Thomas Wentworth Higginson, Henry Wadsworth Longfellow, Chapter 19: last trip to Europe (search)
ome. In the longest speech he could make, he could but say in many phrases what he now said in a few sincere words,—that he was deeply grateful for the kindness which had been shown him. Ib. 114, 115. After visiting the House of Lords with Mr. R. C. Winthrop, on one occasion, he was accosted by a laboring man in the street, who asked permission to speak with him, and recited a verse of Excelsior, before which the poet promptly retreated. Passing to the continent, the party visited Switzerland, crossed by the St. Gothard Pass to Italy, and reached Cadenabbia, on the Lake of Como. They returned to Paris in the autumn; then went to Italy again, staying at Florence and Rome, where they saw the Abbe Liszt and obtained that charming sketch of him by Healy, in which the great musician is seen opening the inner door and bearing a candle in his hand. In the spring they visited Naples, Venice, and Innsbruck, returning then to England, where Longfellow received the degree of D. C. L. a
Thomas Wentworth Higginson, Henry Wadsworth Longfellow, Chapter 23: Longfellow as a poet (search)
he most fallacious assertions of the English critics. Upon this point I differ entirely from you in opinion. A national literature is the expression of national character and thought; and as our character and modes of thought do not differ essentially from those of England, our literature cannot. Vast forests, lakes, and prairies cannot make great poets. They are but the scenery of the play, and have much less to do with the poetic character than has been imagined. Neither Mexico nor Switzerland has produced any remarkable poet. I do not think a Poets' Convention would help the matter. In fact, the matter needs no helping. Life, II. 19, 20. In the same way he speaks with regret, three years later, November 5, 1847, of The prospectus of a new magazine in Philadelphia to build up a national literature worthy of the country of Niagara—of the land of forests and eagles. One feels an inexhaustible curiosity as to the precise manner in which each favorite poem by a favorit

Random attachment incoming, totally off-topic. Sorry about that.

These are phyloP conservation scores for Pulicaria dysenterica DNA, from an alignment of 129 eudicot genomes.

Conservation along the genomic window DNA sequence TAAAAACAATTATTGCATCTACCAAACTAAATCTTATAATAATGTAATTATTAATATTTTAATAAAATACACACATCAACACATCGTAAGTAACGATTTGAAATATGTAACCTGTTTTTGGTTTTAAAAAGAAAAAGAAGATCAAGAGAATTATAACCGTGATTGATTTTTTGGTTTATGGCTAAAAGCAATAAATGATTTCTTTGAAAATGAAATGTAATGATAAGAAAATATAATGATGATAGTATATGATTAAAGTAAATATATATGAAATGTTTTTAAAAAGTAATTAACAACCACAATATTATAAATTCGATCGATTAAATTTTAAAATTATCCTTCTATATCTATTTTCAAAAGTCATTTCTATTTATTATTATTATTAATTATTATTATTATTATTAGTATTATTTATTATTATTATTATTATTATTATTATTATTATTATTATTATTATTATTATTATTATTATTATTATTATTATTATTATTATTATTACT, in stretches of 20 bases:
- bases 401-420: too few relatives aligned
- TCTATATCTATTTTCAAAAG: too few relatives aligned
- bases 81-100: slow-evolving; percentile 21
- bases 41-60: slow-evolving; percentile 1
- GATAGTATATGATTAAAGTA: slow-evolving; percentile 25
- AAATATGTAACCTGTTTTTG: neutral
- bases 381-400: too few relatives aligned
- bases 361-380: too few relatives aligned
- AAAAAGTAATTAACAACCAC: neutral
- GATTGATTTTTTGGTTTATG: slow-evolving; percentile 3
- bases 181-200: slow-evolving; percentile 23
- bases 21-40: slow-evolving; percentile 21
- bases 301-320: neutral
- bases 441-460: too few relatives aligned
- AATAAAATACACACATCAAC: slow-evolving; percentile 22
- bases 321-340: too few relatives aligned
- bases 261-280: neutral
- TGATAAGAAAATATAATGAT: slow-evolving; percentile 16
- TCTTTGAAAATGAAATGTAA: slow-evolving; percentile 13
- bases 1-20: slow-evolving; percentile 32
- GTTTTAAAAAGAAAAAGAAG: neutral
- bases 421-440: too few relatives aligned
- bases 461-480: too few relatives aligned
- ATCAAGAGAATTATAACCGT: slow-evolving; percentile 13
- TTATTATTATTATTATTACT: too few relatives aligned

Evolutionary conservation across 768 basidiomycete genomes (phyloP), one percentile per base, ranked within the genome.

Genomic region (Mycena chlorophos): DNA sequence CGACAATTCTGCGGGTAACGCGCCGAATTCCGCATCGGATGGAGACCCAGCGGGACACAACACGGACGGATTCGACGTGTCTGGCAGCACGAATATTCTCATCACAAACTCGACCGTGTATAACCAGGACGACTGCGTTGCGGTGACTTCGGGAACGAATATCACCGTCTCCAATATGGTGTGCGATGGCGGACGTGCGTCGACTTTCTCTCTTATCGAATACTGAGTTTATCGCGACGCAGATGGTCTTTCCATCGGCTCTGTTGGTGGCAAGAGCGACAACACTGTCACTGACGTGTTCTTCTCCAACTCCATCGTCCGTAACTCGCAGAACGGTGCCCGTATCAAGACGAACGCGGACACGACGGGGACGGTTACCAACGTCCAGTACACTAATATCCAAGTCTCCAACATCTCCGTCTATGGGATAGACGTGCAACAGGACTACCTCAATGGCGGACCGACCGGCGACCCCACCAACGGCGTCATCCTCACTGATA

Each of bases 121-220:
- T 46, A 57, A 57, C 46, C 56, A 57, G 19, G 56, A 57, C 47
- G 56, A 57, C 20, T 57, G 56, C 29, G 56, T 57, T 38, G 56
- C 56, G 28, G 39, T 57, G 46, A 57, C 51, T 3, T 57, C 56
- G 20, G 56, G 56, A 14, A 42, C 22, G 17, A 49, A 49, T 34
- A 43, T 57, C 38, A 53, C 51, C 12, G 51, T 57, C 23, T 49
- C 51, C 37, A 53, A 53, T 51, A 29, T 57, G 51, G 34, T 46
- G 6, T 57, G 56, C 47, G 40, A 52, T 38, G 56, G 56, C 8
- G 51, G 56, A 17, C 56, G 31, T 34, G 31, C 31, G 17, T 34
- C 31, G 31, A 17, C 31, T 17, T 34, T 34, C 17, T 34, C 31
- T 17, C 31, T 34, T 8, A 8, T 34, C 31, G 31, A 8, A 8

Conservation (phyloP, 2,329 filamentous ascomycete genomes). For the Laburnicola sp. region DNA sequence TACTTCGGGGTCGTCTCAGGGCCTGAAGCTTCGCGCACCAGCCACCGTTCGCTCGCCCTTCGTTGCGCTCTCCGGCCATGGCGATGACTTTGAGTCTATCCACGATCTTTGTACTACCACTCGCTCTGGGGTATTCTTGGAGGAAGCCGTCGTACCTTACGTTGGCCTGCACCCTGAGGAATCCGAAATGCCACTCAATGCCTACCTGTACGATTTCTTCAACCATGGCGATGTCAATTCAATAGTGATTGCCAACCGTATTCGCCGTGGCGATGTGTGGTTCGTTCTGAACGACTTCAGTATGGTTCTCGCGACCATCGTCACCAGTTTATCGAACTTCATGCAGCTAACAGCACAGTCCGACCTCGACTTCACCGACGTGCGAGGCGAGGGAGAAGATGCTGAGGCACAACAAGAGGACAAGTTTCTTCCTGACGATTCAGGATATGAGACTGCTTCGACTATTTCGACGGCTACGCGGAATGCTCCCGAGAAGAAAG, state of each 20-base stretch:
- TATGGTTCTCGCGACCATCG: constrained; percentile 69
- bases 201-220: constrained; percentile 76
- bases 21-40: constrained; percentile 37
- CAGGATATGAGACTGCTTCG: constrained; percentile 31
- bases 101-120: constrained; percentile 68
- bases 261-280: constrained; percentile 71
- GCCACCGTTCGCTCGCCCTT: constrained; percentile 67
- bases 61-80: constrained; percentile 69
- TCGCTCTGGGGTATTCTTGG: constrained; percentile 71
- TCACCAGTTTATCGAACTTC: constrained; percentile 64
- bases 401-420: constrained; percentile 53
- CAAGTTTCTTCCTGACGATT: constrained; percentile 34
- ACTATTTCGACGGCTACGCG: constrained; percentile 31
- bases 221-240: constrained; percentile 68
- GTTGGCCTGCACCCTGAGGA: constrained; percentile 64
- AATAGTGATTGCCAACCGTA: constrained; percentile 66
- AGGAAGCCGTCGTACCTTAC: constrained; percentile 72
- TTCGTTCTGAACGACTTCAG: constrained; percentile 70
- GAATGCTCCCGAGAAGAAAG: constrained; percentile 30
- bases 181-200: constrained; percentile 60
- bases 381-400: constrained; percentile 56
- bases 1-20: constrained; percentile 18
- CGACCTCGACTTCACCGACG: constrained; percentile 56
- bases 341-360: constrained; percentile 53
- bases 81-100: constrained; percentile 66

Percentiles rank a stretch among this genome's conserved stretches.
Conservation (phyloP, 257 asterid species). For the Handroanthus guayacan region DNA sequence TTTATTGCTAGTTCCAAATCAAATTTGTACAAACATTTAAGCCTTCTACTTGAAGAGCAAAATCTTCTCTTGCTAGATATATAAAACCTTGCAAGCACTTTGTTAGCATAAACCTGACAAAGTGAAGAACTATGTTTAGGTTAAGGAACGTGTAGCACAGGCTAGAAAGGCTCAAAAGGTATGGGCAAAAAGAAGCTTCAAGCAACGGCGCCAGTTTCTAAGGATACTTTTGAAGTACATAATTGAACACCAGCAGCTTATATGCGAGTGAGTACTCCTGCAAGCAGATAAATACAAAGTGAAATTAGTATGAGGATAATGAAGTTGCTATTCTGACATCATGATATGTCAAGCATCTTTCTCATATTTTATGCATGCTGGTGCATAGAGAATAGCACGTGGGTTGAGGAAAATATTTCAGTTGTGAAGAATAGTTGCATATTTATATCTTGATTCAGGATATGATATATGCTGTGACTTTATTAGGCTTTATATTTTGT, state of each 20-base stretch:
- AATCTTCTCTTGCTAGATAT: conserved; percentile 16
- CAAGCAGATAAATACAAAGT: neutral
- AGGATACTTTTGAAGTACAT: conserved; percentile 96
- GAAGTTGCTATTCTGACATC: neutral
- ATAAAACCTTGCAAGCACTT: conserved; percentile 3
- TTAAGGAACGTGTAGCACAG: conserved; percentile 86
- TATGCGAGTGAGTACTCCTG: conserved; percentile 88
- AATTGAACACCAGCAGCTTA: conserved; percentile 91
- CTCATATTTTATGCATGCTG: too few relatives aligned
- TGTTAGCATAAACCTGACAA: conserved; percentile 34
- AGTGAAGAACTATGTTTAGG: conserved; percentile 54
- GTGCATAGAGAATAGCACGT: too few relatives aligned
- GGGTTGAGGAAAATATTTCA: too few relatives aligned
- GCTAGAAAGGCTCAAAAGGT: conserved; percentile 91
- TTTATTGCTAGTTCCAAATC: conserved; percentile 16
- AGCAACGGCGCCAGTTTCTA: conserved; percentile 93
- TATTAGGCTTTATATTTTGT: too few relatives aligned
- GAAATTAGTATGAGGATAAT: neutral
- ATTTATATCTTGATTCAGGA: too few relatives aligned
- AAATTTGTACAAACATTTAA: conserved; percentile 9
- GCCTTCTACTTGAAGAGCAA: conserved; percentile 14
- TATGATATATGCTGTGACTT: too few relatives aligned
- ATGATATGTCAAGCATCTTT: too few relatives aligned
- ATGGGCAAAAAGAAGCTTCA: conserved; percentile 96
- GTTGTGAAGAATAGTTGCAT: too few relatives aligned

Thomas Wentworth Higginson, Henry Wadsworth Longfellow, Index (search)
14. Stettin, 98. Stockoe, Mr., 95. Stockoe, Mrs., 95. Stockholm, 90, 92, 96, 97, 102, 103, 108. Storer, Robert, 101. Story, Judge, Joseph, 11, 86. Strasburg, 8. Strasburg Cathedral, 238. Sudbury, Mass., 214, 215. Sumner, Charles, 57, 80, 146, 147, 162, 164, 173, 206, 216, 271, 272, 284, 289, 292, 294; elected to U. S. Senate, 186; on Evangeline, 195; struck down in Senate, 240. Sweden, 87, 94, 101, 105,135; Longfellow's opinion of, 97. Swinburne, A. C., 6, 216, 218. Switzerland, 8, 113, 171, 223, 263. Symons, Capt., 92. Talleyrand, Prince, 118. Tasso, Torquato, 54. Taylor, Bayard, 143, 209. Taylor, Miss, Emily, 62. Taylor, Thomas, 131. Tecumseh, 77. Tegner, Esaias, 196; Longfellow's review of his Frithiof's Saga, 134. Tennyson, Alfred, 3, 6,9, 139, 216-218, 270; his remark about short poems, 268; his Life, quoted, 268; description of, 282. Thacher, Mrs., Peter, 109, 111; Longfellow's letters to, 129, 130,148, 169-171. Thierry, Amedee S. D.,